Designing Restrooms for Sustainable Operation

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Sponsored by Bobrick Washroom Equipment, Inc.
By Alan Gettelman
This test is no longer available for credit

Preserving Your Design Vision

As an architect, your value is intimately tied to the design recommendations that you provide.

By providing sustainable product specifications, you are providing good client service that benefits the facility. Although you may never actually see the restrooms you design after the initial installation, you and your firm will be evaluated on the design for years to come.

Therefore, by researching and specifying products that boast numerous benefits rather than just one or two, your design stands a better chance of withstanding challenges and value-engineering from the project’s various stakeholders.

By choosing products that are all at once aesthetically pleasing, sustainable, and easy to maintain, your original vision is more likely to endure rather than be disrupted by non-harmonizing products.

Case Studies

When restrooms utilize accessories that are not aesthetically integrated, industry professionals often refer to them as “Frankenrestrooms.” Often, these restrooms do not operate sustainably and create a fragmented, inefficient patron experience.

Photo courtesy the U.S. Airforce

Figure 2

Can you identify all of the design issues with the restroom pictured in Figure 2?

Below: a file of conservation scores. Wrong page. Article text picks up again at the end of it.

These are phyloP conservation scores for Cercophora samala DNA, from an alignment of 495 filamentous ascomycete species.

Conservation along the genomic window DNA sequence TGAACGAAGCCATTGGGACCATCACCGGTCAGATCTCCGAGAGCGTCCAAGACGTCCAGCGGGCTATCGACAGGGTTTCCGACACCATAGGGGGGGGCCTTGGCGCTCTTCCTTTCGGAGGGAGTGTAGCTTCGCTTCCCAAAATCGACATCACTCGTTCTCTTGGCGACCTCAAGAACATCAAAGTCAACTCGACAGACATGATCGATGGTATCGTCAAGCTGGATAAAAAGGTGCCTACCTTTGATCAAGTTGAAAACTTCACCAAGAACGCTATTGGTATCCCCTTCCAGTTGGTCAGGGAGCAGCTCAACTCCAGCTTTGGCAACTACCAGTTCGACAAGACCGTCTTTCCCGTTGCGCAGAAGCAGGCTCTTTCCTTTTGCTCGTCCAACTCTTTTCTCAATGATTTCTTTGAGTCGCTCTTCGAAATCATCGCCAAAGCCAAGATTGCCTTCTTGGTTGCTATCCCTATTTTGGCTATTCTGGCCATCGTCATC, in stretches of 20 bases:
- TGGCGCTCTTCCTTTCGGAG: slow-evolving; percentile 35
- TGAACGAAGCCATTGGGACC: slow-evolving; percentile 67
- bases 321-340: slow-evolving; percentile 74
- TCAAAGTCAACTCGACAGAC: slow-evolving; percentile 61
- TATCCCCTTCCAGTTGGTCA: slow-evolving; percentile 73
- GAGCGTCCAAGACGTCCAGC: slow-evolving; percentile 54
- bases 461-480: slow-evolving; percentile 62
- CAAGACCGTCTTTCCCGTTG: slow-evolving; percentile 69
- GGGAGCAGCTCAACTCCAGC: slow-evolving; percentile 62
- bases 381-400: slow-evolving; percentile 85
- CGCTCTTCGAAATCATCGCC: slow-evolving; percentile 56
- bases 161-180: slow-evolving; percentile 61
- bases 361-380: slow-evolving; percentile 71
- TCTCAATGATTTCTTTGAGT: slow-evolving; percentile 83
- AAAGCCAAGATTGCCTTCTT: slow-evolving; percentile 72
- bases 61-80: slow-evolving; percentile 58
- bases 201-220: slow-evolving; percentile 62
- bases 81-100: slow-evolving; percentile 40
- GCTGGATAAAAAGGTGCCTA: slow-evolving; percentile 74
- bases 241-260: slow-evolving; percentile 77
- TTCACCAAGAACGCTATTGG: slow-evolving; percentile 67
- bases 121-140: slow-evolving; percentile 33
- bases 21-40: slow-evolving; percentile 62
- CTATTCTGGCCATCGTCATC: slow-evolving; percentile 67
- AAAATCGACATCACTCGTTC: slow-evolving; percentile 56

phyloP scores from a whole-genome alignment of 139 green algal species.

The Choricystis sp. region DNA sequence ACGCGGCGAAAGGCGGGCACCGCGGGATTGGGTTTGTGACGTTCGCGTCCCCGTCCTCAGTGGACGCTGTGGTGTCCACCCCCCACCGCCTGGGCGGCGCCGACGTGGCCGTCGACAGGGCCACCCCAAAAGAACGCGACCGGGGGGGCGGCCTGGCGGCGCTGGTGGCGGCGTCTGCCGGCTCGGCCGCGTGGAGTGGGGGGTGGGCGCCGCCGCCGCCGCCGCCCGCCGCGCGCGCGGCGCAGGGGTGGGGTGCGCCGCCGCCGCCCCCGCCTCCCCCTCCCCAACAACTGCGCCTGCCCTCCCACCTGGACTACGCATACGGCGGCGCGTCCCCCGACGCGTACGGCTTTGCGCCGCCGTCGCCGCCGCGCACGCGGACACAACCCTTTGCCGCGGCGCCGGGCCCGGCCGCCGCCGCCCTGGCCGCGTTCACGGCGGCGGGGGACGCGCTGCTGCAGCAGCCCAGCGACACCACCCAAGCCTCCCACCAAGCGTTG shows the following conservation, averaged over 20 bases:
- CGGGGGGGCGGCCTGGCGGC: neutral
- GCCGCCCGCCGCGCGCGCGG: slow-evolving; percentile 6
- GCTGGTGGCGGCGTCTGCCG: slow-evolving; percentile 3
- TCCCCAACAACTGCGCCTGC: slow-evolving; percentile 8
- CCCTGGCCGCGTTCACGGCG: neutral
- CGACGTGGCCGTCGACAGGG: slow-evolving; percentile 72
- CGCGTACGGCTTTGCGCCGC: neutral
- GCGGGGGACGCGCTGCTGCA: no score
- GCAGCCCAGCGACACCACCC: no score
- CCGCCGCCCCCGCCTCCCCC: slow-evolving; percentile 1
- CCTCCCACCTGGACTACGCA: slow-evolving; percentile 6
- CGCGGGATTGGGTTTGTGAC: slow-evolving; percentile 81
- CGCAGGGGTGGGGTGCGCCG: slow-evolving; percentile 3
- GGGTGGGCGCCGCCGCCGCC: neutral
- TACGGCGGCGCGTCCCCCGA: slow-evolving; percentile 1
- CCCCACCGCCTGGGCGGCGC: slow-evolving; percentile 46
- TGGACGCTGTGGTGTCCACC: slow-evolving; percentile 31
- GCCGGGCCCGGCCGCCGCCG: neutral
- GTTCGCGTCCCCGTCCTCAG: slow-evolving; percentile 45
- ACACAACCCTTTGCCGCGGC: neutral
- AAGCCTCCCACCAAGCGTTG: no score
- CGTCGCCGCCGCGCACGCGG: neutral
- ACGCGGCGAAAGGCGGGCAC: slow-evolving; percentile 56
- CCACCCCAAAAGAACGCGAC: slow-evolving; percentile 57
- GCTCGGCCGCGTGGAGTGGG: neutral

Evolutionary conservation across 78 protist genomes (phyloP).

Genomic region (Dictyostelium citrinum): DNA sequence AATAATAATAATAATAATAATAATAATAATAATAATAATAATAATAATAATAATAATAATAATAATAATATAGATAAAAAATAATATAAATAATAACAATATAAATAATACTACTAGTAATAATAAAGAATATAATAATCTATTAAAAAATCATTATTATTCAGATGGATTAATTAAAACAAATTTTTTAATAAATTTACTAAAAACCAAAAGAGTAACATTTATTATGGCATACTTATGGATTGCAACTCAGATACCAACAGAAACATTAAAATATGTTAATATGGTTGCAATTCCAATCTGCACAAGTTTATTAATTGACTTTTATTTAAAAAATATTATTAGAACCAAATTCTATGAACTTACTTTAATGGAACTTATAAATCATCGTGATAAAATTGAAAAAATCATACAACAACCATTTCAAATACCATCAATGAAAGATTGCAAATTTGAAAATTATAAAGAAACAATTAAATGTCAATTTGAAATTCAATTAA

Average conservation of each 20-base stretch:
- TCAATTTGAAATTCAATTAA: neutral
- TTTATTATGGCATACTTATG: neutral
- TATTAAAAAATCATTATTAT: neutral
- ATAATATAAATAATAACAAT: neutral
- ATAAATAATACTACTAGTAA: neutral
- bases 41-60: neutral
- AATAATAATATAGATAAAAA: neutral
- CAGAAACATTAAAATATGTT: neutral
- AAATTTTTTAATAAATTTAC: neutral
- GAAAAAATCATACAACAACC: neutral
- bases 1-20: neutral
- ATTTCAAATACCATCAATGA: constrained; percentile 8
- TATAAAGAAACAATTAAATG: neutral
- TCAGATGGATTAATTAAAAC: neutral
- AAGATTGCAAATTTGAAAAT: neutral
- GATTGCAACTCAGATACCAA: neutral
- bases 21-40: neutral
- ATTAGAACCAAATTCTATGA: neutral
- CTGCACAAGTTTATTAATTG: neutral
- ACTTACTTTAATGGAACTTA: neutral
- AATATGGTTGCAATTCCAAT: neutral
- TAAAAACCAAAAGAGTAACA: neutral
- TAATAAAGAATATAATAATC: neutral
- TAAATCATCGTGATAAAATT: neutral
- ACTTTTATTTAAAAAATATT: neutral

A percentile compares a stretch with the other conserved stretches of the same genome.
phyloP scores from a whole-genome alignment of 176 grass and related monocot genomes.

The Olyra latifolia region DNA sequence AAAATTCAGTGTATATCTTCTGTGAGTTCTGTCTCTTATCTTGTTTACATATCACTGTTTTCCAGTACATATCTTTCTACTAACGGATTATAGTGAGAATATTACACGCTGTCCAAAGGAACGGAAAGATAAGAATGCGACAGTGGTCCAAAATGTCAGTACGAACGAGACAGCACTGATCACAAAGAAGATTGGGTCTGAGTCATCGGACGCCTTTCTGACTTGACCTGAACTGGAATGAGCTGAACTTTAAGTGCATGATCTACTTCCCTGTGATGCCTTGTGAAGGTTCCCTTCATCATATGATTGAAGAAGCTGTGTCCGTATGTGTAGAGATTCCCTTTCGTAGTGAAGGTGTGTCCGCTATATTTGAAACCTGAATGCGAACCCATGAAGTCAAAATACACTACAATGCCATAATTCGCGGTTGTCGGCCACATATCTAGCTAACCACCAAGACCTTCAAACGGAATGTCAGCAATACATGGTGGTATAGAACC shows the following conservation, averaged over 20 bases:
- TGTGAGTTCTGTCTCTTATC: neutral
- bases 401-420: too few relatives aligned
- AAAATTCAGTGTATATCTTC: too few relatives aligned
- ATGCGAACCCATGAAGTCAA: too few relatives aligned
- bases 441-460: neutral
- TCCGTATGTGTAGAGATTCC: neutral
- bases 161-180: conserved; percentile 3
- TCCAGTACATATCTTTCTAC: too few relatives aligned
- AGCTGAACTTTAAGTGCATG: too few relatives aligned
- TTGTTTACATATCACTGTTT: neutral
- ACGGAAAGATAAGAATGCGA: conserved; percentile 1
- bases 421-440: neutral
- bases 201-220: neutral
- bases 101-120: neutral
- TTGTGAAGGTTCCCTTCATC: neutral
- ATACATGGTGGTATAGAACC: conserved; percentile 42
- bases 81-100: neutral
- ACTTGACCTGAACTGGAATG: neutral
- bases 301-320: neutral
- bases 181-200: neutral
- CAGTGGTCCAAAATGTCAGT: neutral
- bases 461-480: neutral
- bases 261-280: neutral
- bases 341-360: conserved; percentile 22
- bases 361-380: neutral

The soap dispensers are proprietary, wall-mounted units, and they do not harmonize with any other accessories. Since they are mounted on the mirror, they may cause excessive splashing on the counter, leading to increased maintenance and poor hygiene. The roll paper towel dispensers are large and bulky, and they do not harmonize with any other accessory. Finally, the manual faucets also may increase water use.

Photo courtesy of Bobrick Washroom Equipment, Inc.

Figure 3

Figure 3 shows a restroom in a high-end hotel lobby. Direct your attention to the counter, where you can see stacks of loose paper towels and a noncommercial soap dispenser. Both of these solutions are highly unsustainable.

In the photo, the soap dispenser is low capacity, which means the operator will have to refill it more often. The dispenser also does not match the overall aesthetic of the restroom.

Instead of a paper towel dispenser or hand dryer, loose stacks of paper towels are employed, which leads to waste. Patrons may grab a handful of towels, as opposed to an appropriate dispenser, which may limit dispensing lengths (in the case of roll towels) or ensure that only one towel is dispensed at a time (in the case of folded).

Finally, note that the lighting in this restroom is antiquated, utilizing incandescent light bulbs and no automatic sensors.

Photo: Jasper Sanidad Photography

Figure 4

Shown in Figure 4 is a gender-neutral restroom in a LEED-certified library at a major state university.